Reflecting on the two weeks I spent in Costa Rica the richest experience I had was the relationship I forged with the mother of the host family I stayed with, “Mama Tica.” She has given me permission to share her story as a way to illustrate the feminine struggle in Costa Rica. Her story is not unique. Her mother and friends shared similar stories with me. As I head into clinical social work with Latino families, I cherish these experiences that have broadened my understanding.
Four years ago Mama Tica’s husband left her for another woman. He came into the house while she was gone and ransacked the house. The relationship prior to the separation was charged with emotional abuse and threats of violence. His abrupt departure left her financially responsible for her two teenage daughters and her niece, with minimal contribution from her estranged husband. Over the last four years, she has struggled with depression and financial troubles. She has worked to regain her mental health and the self-confidence to rebuild her life. Mama Tica is a physical therapist but was not able to find a job in her profession so in order to pay for the daily living needs of her and her girls she drives for Uber, hosts Language Academy students at her home, sings professionally, caters, and cuts hair. Among the works she does for income she still finds time to volunteer at a seniors support group. Mama Tica is getting a divorce in the coming year, which means that she will have to sell her house. This will cause her to lose the income that comes from boarding students as well as cause her to move away from her parents who live across the street.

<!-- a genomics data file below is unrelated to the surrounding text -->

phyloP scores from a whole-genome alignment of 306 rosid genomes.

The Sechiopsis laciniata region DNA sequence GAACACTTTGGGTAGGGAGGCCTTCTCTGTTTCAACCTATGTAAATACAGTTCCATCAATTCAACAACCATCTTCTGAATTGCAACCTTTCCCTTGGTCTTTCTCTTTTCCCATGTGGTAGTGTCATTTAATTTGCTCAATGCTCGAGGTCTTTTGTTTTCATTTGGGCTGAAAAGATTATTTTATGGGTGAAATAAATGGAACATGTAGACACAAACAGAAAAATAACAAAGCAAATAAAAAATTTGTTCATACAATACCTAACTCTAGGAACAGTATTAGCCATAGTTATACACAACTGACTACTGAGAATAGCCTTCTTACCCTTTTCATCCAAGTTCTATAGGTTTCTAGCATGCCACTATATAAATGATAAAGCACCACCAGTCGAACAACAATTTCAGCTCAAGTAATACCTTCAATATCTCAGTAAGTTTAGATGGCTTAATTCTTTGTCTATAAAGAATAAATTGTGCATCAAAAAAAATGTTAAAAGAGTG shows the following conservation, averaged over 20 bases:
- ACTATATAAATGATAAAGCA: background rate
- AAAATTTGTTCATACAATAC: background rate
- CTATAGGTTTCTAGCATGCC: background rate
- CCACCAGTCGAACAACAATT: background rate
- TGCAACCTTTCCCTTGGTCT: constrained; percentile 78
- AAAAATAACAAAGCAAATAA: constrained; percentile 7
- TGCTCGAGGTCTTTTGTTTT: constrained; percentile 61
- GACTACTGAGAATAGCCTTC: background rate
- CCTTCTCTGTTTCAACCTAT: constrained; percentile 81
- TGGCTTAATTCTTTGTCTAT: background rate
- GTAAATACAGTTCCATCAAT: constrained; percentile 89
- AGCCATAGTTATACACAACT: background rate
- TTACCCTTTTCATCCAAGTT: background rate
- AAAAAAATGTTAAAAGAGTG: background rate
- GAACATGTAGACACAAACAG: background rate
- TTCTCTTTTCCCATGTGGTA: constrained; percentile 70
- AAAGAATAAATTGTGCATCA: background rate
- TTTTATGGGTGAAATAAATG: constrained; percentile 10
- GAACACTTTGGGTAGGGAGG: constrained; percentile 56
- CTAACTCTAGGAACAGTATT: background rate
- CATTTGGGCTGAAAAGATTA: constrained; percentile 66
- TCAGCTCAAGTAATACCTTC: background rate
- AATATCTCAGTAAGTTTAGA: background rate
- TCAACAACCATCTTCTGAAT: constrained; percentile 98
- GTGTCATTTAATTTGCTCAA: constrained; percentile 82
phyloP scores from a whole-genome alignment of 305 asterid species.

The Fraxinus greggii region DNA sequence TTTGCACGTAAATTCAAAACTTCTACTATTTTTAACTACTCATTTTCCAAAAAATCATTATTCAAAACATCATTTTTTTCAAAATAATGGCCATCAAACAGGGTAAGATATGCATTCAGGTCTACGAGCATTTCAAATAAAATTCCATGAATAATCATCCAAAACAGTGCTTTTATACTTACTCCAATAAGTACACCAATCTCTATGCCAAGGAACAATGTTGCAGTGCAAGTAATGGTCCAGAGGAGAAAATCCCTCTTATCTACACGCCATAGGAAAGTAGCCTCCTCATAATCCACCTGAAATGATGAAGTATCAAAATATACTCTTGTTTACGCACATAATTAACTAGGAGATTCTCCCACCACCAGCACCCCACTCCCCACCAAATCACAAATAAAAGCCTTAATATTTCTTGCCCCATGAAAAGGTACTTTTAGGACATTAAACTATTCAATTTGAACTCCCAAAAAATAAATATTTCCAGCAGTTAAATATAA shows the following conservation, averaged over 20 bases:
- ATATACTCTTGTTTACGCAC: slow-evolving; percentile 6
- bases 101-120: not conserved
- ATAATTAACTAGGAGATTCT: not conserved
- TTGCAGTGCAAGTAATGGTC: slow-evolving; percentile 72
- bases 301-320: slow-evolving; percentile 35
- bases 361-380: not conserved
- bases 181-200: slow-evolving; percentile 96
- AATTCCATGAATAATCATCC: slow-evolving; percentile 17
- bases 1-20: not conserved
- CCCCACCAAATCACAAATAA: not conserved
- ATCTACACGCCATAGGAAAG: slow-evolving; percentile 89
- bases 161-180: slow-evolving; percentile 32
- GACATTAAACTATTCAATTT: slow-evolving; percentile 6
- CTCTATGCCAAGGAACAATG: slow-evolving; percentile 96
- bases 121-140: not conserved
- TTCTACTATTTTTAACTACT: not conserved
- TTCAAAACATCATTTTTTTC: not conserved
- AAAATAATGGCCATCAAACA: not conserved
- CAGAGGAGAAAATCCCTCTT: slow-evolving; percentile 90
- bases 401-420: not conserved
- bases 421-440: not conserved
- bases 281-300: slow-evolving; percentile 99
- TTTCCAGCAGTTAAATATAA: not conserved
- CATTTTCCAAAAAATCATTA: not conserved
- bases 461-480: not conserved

One of the things that was shared with me by Mama Tica and was echoed by her mother and friends, was that life is very hard for a woman separated from her husband in Costa Rica, so she tolerates the husbands demands and mistresses. The struggles and life experiences of the women I met and spoke with in Costa Rica helped me to broaden my privileged feminist lens and see strength and fight in their choices.